Allergies vs. Cold: Understand the Difference

Know the difference between an allergy and a cold.

A woman sitting cozily on a couch enjoying a drink out of a mug.

There are some similarities between allergies and the common cold, so it can be difficult to figure out how to relieve your symptoms. But there are a few ways to identify which is which.

In this page you will find information about

Start by comparing the most obvious symptoms.


Common allergy symptoms¹

  • Runny/stuffy nose
  • Itchy, red, and/or watery eyes+
  • Sneezing
  • Coughing+
  • Nasal congestion or sinus pressure+
  • Hives, rash, or other types of skin irritation+

Common cold symptoms²

  • Runny/stuffy nose
  • Watery eyes
  • Sneezing
  • Coughing
  • Muscle aches and pains
  • Nasal congestion or sinus pressure
  • Fever or chills

Although they can present as similar, it's useful to note the differences between allergy and cold symptoms. For instance, itchy, watery eyes or itchy nose or throat are typical allergy symptoms while coughing, muscle aches, and fever or chills usually signal a cold.

Think about how quickly you experienced symptoms and how persistent they are.


Histamine is a chemical released by cells of the immune system when the body encounters an allergen. This causes an allergic reaction.3 Cold symptoms can take longer to fully develop.4

Consider how long you’ve had symptoms.


Allergies are an immune system response that occurs because of exposure to allergens like pollen, dust, or pet dander.

In some people, substances such as pollen, certain foods, latex, mold, pet dander, dust mites or insect stings are allergens that trigger the production of antibodies called Immunoglobulin E (IgE). These antibodies travel to cells that release histamine, causing symptoms in the nose, throat, eye, sinuses, ears.5

These symptoms can last throughout a season, or even year around for some people.4 In fact, 19.2 million Americans aged 18 and older were diagnosed with hay fever in 2018.6

In turn, colds are caused by viruses, and symptoms generally last three to ten days.7

Take an even closer look at specific symptoms,,,


Muscle aches

Probably a cold, not allergies.

Fever or chills

Probably a cold, flu, or another more serious condition. Allergies don’t cause a fever.

Itchy eyes 

Watery eyes could be either allergies or a cold. But if your eyes itch, it typically indicates allergies.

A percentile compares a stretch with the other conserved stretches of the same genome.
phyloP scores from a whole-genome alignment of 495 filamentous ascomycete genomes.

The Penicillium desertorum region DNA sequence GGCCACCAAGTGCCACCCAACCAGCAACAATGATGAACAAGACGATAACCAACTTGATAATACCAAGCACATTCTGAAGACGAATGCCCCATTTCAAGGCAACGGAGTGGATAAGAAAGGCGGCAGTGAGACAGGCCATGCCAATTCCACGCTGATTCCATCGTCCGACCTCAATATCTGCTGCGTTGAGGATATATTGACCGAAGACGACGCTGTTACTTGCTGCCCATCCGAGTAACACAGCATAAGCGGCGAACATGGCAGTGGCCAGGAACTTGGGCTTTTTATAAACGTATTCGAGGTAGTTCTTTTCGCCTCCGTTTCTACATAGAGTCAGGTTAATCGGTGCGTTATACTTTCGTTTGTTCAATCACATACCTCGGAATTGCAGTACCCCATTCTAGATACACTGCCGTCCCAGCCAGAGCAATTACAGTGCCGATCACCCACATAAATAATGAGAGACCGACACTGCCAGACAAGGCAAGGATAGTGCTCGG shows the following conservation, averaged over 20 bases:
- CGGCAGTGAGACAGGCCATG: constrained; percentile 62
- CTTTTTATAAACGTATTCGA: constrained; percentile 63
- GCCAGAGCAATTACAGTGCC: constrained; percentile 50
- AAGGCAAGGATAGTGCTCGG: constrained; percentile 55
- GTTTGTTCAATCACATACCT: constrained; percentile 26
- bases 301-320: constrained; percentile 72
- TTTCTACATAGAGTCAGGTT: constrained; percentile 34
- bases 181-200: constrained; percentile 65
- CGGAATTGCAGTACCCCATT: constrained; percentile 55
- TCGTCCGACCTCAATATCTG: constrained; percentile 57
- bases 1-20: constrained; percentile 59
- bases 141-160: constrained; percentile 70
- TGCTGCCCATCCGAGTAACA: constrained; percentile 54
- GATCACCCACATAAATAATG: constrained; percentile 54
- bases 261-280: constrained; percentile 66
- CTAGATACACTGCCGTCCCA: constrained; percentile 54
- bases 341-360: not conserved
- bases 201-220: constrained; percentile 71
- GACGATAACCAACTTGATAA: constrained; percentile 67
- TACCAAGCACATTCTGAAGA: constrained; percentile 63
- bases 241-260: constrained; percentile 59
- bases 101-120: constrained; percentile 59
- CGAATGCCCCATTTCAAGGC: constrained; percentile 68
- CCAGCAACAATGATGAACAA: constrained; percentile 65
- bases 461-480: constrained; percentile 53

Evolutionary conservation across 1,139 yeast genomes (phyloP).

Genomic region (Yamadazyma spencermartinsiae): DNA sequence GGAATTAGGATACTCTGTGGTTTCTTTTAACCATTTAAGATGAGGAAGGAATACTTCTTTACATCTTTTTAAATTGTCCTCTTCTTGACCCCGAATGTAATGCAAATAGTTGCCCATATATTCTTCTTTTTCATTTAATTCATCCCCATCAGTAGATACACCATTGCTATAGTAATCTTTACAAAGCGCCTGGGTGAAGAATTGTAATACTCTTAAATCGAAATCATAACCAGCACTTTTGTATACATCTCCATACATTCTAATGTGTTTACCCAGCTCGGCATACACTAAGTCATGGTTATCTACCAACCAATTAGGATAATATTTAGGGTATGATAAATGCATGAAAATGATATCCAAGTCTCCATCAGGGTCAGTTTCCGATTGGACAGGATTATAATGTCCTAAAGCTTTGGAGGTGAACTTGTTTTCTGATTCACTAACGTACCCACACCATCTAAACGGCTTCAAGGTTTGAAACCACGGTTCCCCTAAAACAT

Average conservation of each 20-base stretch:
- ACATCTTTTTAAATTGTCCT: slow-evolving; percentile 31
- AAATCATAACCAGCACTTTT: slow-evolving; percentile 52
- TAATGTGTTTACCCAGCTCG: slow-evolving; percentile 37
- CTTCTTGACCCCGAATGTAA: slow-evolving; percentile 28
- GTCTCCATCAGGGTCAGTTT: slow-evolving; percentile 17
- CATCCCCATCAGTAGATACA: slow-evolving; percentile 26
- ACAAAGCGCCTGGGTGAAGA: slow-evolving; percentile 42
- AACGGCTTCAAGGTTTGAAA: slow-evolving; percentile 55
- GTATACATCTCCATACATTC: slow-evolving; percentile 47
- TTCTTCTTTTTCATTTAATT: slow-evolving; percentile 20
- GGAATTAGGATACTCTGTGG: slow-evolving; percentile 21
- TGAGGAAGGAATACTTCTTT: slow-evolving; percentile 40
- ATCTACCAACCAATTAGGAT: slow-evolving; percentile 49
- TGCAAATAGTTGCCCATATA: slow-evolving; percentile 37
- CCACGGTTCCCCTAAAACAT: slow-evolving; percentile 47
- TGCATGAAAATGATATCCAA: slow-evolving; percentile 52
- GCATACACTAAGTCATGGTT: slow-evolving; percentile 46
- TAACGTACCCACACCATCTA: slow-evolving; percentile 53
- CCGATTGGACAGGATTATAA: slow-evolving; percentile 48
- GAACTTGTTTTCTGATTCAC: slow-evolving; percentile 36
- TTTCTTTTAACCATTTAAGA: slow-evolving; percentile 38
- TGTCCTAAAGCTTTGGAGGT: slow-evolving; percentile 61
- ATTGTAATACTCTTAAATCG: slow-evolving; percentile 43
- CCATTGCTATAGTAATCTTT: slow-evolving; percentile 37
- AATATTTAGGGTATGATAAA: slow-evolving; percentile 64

Notice the color of your mucus 

Clear and watery mucus is most likely due to allergies. If it’s thick and discolored, it’s probably a cold. 

If you experience prolonged symptoms, make an appointment with your healthcare professional or allergist to ensure the right diagnosis.

Allegra® is here to help.

Allegra® can help you get back to feeling like yourself again. It’s the #1 allergist recommended medicine brand for non-drowsy relief,* with an antihistamine that gives you 24 hours of the fastest non-drowsy relief from indoor and outdoor allergy symptoms. If you experience sneezing, runny nose, itchy, watery eyes, or an itchy nose or throat, Allegra® can help. For nasal congestion, sinus congestion and pressure, swelling of nasal passages, and other allergy symptoms, try Allegra-D®.

No matter which product you choose, you can feel good knowing Allegra® is the #1 allergist recommended medicine brand for non-drowsy relief.* 

References


  1. Asthma and Allergy Foundation of America, Editors. What Are the Symptoms of an Allergy?, Asthma and Allergy Foundation of America (aafa.org),​​​​2015.

    Oct. 5, 2021.




  2. Ron Eccles. Understanding the symptoms of the common cold and influenza, National Institute of Biotechnology Information (ncbi.nim.nih.gov/pmc),

    2005. Oct. 5, 2021.




  3. American Academy of Allergy, Asthma & Immunology, Editors. Histamine, American Academy of Allergy, Asthma & Immunology (aaaai.org),

    2021. Oct. 5, 2021.




  4. American College of Allergy, Asthma & Immunology, Editors. Sudden Allergies: When a Summer cold is much more, American College of Allergy, Asthma & Immunology (acaai.org),

    2014. July 13, 2021.




  5. American Academy of Allergy, Asthma & Immunology, Editors. Allergic Reactions, American Academy of Allergy, Asthma & Immunology (aaaai.org),

    September 28, 2020. Oct. 5, 2021.




  6. Center for Disease Control and Prevention, Editors. Allergies and Hay Fever, Center for Disease Control and Prevention (cdc.gov),

    2018. Oct. 5, 2021.




  7. Pritish K Tosh, MD. Cold or Allergy: Which is it?, Mayo Clinic (mayoclinic.com),

    2020. Oct. 5, 2021



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Read full directions and warnings.

*Among OTC oral antihistamines.

Starts working in one hour. Applies to first dose only. Among single-ingredient OTC branded oral antihistamines.

+Allegra is not indicated to relieve coughing, hives or rash, skin irritation, or red eyes. Allegra is indicated to relieve sneezing, runny nose, itchy, watery eyes or an itchy nose or throat. Allegra-D is indicated to relieve sneezing, runny nose, itchy, watery eyes, itchy nose or throat, nasal congestion, sinus congestion and pressure, and swelling of nasal passages.